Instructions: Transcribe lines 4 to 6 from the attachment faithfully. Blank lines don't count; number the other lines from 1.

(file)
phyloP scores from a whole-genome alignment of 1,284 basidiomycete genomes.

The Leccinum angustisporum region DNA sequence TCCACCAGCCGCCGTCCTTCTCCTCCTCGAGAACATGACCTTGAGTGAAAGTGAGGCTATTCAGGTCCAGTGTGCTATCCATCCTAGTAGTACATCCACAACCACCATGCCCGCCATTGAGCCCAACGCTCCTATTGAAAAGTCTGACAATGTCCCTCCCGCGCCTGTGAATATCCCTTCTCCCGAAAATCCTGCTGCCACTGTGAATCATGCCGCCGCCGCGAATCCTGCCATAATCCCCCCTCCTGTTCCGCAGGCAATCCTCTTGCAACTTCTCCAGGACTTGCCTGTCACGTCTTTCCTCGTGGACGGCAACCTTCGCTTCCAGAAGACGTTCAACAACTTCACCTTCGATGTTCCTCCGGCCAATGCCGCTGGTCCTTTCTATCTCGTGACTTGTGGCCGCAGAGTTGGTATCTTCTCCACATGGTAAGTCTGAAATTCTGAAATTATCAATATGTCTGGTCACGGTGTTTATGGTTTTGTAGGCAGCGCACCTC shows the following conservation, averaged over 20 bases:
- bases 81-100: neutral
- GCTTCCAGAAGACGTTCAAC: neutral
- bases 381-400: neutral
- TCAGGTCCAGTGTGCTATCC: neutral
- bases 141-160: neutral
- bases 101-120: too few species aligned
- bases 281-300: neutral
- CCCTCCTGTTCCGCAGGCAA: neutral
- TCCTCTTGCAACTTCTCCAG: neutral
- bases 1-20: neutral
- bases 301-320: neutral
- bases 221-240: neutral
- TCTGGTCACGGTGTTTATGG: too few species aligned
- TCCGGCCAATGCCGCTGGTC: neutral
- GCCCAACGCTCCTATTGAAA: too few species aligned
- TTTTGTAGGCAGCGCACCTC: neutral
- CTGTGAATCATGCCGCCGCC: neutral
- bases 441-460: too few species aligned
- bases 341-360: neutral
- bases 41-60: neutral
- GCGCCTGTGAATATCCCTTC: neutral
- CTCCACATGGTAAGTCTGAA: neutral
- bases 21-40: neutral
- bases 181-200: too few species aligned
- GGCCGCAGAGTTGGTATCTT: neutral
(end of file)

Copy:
- GCTTCCAGAAGACGTTCAAC: neutral
- bases 381-400: neutral
- TCAGGTCCAGTGTGCTATCC: neutral